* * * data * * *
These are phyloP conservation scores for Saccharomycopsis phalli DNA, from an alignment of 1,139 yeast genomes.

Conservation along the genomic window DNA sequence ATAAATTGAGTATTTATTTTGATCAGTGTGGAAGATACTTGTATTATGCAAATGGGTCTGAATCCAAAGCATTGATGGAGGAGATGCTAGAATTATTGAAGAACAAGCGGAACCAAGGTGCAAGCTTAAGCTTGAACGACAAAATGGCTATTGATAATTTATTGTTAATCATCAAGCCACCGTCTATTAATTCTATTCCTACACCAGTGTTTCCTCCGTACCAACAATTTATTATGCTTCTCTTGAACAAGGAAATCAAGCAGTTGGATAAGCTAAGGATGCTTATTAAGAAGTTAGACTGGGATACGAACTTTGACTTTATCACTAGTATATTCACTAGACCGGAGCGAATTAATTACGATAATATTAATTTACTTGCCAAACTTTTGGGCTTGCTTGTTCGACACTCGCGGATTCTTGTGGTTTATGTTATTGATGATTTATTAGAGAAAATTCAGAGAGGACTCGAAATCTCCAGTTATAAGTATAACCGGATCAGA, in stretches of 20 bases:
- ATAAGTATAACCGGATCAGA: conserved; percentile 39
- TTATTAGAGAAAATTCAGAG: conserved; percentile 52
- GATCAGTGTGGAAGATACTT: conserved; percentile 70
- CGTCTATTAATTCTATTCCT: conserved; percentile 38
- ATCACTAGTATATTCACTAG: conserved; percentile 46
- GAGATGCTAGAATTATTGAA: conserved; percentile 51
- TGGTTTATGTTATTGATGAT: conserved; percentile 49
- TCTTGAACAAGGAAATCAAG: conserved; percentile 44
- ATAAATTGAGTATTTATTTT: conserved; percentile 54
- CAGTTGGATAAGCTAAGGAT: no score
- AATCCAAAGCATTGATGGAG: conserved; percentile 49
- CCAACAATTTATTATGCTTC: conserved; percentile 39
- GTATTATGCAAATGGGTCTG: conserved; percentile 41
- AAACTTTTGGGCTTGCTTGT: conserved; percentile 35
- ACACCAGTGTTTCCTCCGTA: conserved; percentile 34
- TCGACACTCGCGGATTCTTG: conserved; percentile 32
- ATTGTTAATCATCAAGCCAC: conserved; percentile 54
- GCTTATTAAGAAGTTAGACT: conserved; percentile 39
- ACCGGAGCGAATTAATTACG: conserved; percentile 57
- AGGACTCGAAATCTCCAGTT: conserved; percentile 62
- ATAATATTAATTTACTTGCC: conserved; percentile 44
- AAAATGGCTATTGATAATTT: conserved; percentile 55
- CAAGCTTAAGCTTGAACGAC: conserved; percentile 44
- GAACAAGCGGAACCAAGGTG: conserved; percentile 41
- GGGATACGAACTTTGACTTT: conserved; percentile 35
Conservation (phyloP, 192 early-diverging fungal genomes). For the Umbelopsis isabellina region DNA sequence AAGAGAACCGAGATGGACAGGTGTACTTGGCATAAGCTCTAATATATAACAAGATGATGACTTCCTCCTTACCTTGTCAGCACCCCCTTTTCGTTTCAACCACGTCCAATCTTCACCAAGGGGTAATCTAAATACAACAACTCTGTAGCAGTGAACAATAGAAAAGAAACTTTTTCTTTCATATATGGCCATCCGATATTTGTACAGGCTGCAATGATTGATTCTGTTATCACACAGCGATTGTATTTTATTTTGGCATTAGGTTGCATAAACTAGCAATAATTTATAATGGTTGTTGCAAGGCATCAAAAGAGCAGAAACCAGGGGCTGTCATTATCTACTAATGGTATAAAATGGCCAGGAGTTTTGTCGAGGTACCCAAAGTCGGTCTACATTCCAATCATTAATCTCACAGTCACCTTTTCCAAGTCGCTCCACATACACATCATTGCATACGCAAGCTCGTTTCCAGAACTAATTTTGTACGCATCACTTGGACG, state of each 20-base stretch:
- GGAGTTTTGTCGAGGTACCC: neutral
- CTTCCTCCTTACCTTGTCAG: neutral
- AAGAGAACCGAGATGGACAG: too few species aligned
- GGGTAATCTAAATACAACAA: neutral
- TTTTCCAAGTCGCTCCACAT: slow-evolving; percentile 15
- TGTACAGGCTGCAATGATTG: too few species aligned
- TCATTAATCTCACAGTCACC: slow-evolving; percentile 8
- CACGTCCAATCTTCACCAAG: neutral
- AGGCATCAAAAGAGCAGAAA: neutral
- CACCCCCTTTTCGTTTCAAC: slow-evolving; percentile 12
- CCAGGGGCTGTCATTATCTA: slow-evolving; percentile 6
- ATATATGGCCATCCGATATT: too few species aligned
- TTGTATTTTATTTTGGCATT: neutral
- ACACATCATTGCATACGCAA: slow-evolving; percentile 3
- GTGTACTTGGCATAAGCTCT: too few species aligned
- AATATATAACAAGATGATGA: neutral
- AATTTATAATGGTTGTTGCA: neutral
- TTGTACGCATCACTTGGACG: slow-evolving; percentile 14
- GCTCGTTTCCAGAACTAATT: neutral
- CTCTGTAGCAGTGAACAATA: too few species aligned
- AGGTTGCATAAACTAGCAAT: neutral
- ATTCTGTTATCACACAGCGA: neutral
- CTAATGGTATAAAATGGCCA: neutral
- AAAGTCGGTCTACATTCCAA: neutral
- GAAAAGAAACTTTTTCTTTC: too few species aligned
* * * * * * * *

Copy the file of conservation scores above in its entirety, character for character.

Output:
These are phyloP conservation scores for Saccharomycopsis phalli DNA, from an alignment of 1,139 yeast genomes.

Conservation along the genomic window DNA sequence ATAAATTGAGTATTTATTTTGATCAGTGTGGAAGATACTTGTATTATGCAAATGGGTCTGAATCCAAAGCATTGATGGAGGAGATGCTAGAATTATTGAAGAACAAGCGGAACCAAGGTGCAAGCTTAAGCTTGAACGACAAAATGGCTATTGATAATTTATTGTTAATCATCAAGCCACCGTCTATTAATTCTATTCCTACACCAGTGTTTCCTCCGTACCAACAATTTATTATGCTTCTCTTGAACAAGGAAATCAAGCAGTTGGATAAGCTAAGGATGCTTATTAAGAAGTTAGACTGGGATACGAACTTTGACTTTATCACTAGTATATTCACTAGACCGGAGCGAATTAATTACGATAATATTAATTTACTTGCCAAACTTTTGGGCTTGCTTGTTCGACACTCGCGGATTCTTGTGGTTTATGTTATTGATGATTTATTAGAGAAAATTCAGAGAGGACTCGAAATCTCCAGTTATAAGTATAACCGGATCAGA, in stretches of 20 bases:
- ATAAGTATAACCGGATCAGA: conserved; percentile 39
- TTATTAGAGAAAATTCAGAG: conserved; percentile 52
- GATCAGTGTGGAAGATACTT: conserved; percentile 70
- CGTCTATTAATTCTATTCCT: conserved; percentile 38
- ATCACTAGTATATTCACTAG: conserved; percentile 46
- GAGATGCTAGAATTATTGAA: conserved; percentile 51
- TGGTTTATGTTATTGATGAT: conserved; percentile 49
- TCTTGAACAAGGAAATCAAG: conserved; percentile 44
- ATAAATTGAGTATTTATTTT: conserved; percentile 54
- CAGTTGGATAAGCTAAGGAT: no score
- AATCCAAAGCATTGATGGAG: conserved; percentile 49
- CCAACAATTTATTATGCTTC: conserved; percentile 39
- GTATTATGCAAATGGGTCTG: conserved; percentile 41
- AAACTTTTGGGCTTGCTTGT: conserved; percentile 35
- ACACCAGTGTTTCCTCCGTA: conserved; percentile 34
- TCGACACTCGCGGATTCTTG: conserved; percentile 32
- ATTGTTAATCATCAAGCCAC: conserved; percentile 54
- GCTTATTAAGAAGTTAGACT: conserved; percentile 39
- ACCGGAGCGAATTAATTACG: conserved; percentile 57
- AGGACTCGAAATCTCCAGTT: conserved; percentile 62
- ATAATATTAATTTACTTGCC: conserved; percentile 44
- AAAATGGCTATTGATAATTT: conserved; percentile 55
- CAAGCTTAAGCTTGAACGAC: conserved; percentile 44
- GAACAAGCGGAACCAAGGTG: conserved; percentile 41
- GGGATACGAACTTTGACTTT: conserved; percentile 35
Conservation (phyloP, 192 early-diverging fungal genomes). For the Umbelopsis isabellina region DNA sequence AAGAGAACCGAGATGGACAGGTGTACTTGGCATAAGCTCTAATATATAACAAGATGATGACTTCCTCCTTACCTTGTCAGCACCCCCTTTTCGTTTCAACCACGTCCAATCTTCACCAAGGGGTAATCTAAATACAACAACTCTGTAGCAGTGAACAATAGAAAAGAAACTTTTTCTTTCATATATGGCCATCCGATATTTGTACAGGCTGCAATGATTGATTCTGTTATCACACAGCGATTGTATTTTATTTTGGCATTAGGTTGCATAAACTAGCAATAATTTATAATGGTTGTTGCAAGGCATCAAAAGAGCAGAAACCAGGGGCTGTCATTATCTACTAATGGTATAAAATGGCCAGGAGTTTTGTCGAGGTACCCAAAGTCGGTCTACATTCCAATCATTAATCTCACAGTCACCTTTTCCAAGTCGCTCCACATACACATCATTGCATACGCAAGCTCGTTTCCAGAACTAATTTTGTACGCATCACTTGGACG, state of each 20-base stretch:
- GGAGTTTTGTCGAGGTACCC: neutral
- CTTCCTCCTTACCTTGTCAG: neutral
- AAGAGAACCGAGATGGACAG: too few species aligned
- GGGTAATCTAAATACAACAA: neutral
- TTTTCCAAGTCGCTCCACAT: slow-evolving; percentile 15
- TGTACAGGCTGCAATGATTG: too few species aligned
- TCATTAATCTCACAGTCACC: slow-evolving; percentile 8
- CACGTCCAATCTTCACCAAG: neutral
- AGGCATCAAAAGAGCAGAAA: neutral
- CACCCCCTTTTCGTTTCAAC: slow-evolving; percentile 12
- CCAGGGGCTGTCATTATCTA: slow-evolving; percentile 6
- ATATATGGCCATCCGATATT: too few species aligned
- TTGTATTTTATTTTGGCATT: neutral
- ACACATCATTGCATACGCAA: slow-evolving; percentile 3
- GTGTACTTGGCATAAGCTCT: too few species aligned
- AATATATAACAAGATGATGA: neutral
- AATTTATAATGGTTGTTGCA: neutral
- TTGTACGCATCACTTGGACG: slow-evolving; percentile 14
- GCTCGTTTCCAGAACTAATT: neutral
- CTCTGTAGCAGTGAACAATA: too few species aligned
- AGGTTGCATAAACTAGCAAT: neutral
- ATTCTGTTATCACACAGCGA: neutral
- CTAATGGTATAAAATGGCCA: neutral
- AAAGTCGGTCTACATTCCAA: neutral
- GAAAAGAAACTTTTTCTTTC: too few species aligned